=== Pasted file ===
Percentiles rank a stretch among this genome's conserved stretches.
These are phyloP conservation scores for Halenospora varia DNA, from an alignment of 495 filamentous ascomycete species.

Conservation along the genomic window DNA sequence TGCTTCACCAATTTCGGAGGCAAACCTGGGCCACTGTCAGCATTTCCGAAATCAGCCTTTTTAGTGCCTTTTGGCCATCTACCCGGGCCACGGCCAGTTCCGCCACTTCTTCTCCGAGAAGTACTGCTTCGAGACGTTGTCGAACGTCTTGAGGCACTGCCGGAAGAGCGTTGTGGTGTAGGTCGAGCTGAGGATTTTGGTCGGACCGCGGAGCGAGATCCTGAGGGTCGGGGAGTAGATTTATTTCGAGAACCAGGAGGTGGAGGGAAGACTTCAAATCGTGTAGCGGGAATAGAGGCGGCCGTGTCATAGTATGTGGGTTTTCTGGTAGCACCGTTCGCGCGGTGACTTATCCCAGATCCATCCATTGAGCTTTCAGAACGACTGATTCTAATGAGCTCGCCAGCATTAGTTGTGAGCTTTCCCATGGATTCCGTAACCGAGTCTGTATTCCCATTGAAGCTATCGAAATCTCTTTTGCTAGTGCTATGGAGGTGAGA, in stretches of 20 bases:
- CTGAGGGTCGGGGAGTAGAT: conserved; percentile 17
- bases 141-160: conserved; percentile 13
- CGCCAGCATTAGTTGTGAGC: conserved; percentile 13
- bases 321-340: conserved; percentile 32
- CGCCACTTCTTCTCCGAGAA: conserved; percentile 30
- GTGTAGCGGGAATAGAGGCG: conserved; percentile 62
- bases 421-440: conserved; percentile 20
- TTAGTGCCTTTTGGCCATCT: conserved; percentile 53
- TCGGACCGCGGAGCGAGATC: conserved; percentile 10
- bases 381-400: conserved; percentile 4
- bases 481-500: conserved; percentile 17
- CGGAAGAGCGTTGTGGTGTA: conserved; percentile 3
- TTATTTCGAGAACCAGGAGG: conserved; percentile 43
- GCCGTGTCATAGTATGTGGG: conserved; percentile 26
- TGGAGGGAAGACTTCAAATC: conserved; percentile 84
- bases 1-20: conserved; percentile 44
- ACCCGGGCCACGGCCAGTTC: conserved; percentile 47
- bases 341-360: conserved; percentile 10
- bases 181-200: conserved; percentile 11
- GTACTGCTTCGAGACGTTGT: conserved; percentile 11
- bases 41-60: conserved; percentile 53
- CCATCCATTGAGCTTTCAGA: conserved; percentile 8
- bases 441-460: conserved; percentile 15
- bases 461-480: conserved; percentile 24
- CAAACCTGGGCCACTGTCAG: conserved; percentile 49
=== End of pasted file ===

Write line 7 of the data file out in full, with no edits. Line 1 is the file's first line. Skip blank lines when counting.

- bases 321-340: conserved; percentile 32